Logan County Department of Public Health officials came before the
Logan County Board last week to explain their responsibilities and
procedures, the current options available to vendors, and made a few
recommendations to the board.
The health department is the local regulatory entity responsible
for the requirements of the food code, providing certificates and
on-site inspections as needed.
The ordinance is set by the county and therefore requires the
Logan County Board's signatures to change.
Don Cavi of the health department gave examples of some of the
conditions that require regulation by the state or local health
Those who wish to sell meat and eggs in Illinois are first
licensed through the Illinois Department of Agriculture.
When meat and eggs are transported to be sold at another site,
they need to be licensed by the health department. "Much like we
need to go into a restaurant and license it," Cavi said.
Whole fruits and vegetables going to market do not require a
license. However, if the vendor would want to slice those products
for sampling, a food handler's license would be required.
In another example brought up by county board member Terry
Carlton, Cavi detailed requirements to sell coffee beans.
If beans are sold whole, they do not require any licensing. If
the seller would process the coffee beans -- specifically, roast or
grind them -- before transporting to the farmers market, then the
state of Illinois must approve their processing. If they would be
ground on-site at the farmers market, then the vendor would need a
certificate from the local health department.
Cavi said there is a multiuse seasonal temporary event license,
which would most fit vendors needing licensing -- a certificate --
to sell at a farmers market. To offer it for this purpose would
require clarifying definitions and a few other adjustments in the
When this amendment is made, a few other minor housekeeping
adjustments would be made as well.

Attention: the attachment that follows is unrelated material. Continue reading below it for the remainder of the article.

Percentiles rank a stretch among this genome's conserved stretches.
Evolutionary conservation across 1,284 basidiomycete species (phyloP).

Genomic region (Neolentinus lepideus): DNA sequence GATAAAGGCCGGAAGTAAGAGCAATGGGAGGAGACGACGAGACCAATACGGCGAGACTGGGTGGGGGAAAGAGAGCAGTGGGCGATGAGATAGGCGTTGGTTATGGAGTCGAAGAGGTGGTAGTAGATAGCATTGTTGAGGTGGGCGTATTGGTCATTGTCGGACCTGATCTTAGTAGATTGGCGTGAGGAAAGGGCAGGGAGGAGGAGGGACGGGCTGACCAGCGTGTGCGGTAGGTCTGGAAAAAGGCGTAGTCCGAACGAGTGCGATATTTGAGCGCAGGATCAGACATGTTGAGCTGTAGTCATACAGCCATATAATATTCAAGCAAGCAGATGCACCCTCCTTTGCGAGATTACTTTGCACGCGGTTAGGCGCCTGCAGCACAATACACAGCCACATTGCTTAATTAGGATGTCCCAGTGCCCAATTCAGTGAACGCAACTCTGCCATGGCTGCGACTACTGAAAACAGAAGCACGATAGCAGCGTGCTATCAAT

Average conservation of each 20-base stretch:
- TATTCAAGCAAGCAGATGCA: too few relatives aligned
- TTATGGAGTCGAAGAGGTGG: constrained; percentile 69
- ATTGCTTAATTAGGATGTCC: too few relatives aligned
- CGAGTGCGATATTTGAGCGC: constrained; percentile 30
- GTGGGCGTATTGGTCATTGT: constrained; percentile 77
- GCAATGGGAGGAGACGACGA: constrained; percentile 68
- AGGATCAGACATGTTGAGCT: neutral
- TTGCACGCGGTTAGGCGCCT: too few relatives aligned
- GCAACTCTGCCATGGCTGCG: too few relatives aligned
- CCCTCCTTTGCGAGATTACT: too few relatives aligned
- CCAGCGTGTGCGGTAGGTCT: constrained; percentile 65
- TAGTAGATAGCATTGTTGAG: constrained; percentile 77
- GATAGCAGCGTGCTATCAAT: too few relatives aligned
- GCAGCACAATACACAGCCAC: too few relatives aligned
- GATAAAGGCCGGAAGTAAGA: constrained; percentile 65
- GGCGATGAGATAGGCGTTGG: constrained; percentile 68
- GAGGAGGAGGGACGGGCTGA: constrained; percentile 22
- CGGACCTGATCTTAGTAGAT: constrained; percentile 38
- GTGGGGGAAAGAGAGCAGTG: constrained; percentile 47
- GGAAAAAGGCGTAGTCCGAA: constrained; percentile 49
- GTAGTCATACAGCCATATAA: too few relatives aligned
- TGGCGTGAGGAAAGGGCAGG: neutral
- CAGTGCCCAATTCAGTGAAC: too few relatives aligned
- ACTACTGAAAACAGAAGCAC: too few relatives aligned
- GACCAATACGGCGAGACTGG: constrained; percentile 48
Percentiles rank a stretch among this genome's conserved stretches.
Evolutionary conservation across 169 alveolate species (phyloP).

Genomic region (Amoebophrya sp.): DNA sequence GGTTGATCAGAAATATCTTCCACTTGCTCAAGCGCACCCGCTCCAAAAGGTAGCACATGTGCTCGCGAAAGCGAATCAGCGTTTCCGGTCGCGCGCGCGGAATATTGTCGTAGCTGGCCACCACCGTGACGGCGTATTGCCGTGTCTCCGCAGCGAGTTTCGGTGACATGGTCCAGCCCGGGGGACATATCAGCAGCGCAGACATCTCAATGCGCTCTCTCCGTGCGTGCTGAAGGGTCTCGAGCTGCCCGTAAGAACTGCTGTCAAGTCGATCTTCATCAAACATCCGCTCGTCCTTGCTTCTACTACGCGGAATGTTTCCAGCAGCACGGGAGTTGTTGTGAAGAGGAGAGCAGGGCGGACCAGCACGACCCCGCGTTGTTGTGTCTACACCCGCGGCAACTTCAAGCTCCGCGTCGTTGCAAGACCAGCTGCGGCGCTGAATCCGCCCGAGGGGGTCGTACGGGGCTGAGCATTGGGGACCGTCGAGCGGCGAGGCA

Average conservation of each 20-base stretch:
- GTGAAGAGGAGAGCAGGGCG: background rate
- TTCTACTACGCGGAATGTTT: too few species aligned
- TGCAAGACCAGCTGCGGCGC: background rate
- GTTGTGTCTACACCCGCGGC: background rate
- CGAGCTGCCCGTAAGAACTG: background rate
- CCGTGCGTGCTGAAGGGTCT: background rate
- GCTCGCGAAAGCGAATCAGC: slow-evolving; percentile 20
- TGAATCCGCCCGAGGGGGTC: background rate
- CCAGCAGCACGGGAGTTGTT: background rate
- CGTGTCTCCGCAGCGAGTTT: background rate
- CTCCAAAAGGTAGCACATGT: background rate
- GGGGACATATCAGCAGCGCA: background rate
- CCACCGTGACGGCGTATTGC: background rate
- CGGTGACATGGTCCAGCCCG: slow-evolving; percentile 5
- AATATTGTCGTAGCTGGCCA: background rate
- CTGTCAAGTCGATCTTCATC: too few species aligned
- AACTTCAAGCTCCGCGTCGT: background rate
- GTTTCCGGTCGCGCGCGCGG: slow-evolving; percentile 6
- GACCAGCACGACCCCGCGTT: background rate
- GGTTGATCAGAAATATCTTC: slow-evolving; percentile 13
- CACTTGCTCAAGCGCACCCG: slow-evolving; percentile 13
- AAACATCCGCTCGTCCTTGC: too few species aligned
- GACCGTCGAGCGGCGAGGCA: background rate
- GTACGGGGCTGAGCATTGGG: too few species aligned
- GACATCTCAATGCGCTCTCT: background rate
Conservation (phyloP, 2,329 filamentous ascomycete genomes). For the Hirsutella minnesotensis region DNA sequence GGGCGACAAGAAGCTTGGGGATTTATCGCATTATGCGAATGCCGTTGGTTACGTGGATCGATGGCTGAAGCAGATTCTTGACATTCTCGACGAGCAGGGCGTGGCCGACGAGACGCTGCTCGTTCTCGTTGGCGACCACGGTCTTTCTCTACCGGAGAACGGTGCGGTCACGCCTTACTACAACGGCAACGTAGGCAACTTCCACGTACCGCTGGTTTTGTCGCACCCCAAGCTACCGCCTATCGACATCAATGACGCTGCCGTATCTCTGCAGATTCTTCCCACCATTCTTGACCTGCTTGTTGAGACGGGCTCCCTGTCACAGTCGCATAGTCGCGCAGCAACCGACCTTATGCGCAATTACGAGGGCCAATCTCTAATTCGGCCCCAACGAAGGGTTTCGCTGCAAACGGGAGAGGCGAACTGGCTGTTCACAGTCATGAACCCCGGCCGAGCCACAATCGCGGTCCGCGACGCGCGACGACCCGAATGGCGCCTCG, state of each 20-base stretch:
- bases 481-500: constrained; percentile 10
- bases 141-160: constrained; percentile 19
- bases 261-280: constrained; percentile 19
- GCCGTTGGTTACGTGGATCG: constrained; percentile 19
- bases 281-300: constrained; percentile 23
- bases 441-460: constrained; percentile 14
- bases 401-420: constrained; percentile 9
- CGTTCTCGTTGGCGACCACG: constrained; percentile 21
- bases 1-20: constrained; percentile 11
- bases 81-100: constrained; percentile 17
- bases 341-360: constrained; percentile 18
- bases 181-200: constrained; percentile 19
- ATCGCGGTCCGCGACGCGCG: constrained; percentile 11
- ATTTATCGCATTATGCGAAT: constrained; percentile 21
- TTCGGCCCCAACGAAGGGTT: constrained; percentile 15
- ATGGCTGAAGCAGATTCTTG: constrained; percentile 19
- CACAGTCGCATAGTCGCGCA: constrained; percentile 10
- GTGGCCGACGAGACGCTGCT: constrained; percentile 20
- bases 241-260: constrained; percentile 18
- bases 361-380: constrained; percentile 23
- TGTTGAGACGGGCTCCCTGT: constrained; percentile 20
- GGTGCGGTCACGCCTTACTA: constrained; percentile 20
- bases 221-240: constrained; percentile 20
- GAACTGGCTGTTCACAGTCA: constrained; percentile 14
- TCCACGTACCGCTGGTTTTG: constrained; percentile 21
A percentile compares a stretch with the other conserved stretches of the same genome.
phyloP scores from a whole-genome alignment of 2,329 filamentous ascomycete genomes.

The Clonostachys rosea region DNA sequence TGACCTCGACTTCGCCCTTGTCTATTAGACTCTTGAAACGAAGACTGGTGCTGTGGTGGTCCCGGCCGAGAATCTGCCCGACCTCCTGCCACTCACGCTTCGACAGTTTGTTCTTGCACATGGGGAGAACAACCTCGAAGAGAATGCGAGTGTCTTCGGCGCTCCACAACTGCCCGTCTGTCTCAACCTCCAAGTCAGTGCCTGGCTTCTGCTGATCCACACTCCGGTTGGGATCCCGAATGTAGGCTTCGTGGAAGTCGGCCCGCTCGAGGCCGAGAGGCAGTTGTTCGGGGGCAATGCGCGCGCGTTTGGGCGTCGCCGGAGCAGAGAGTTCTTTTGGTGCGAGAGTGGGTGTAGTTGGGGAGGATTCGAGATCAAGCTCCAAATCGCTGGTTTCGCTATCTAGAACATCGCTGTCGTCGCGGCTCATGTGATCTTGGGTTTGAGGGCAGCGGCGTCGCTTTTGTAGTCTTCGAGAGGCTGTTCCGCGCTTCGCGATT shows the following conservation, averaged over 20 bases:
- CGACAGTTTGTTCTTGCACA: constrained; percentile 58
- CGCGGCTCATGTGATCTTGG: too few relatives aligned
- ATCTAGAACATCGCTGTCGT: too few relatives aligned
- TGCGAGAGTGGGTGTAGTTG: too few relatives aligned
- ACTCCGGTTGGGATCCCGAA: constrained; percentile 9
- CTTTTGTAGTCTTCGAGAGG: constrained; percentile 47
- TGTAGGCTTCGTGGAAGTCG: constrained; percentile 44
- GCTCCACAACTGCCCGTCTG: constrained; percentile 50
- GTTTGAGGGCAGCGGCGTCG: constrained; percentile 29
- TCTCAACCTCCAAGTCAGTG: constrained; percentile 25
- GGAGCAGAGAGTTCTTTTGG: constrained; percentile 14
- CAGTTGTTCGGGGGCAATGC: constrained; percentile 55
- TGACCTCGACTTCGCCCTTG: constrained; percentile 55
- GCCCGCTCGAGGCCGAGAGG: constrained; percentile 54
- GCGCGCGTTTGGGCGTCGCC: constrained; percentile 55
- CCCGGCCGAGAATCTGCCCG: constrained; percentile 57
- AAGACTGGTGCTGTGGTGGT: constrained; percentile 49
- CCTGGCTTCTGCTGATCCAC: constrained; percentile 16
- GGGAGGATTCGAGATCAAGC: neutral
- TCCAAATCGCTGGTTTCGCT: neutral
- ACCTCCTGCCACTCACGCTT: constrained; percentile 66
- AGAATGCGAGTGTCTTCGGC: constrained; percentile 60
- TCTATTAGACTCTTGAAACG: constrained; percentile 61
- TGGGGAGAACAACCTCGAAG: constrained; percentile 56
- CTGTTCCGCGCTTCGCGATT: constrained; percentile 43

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Health department administrator Mark Hilliard clarified by
saying: "It's important to know that all of this is already state
law. We are the state's agent to conduct these inspections. This
just gives us the mechanism to regulate something that some folks
are wanting to do that we currently cannot regulate because it's not
in the ordinance. It's in the state law. But it's not in the
In additional discussion, Cavi explained the regulations to sell
baked goods. As long as it is not for profit, the state allows sales
of baked goods without a certificate. Some baked goods are not
allowed to be sold because they might pose a health hazard, such as
If baked goods are sold as a business for profit, then the seller
would be subject to regulation by the health department.
Board member Chuck Ruben felt that there needed to be
specification of who needs to get a food certificate.
Hilliard said there is a technical information bulletin that the
state puts out that defines who needs to get certified.
Legislative chair Jan Schumacher motioned to amend the definition
in the county ordinance to state: "Vendors needing certification as
stated in the Illinois Department of Public Health rules."
The proposed amendments will be brought to a vote on Tuesday
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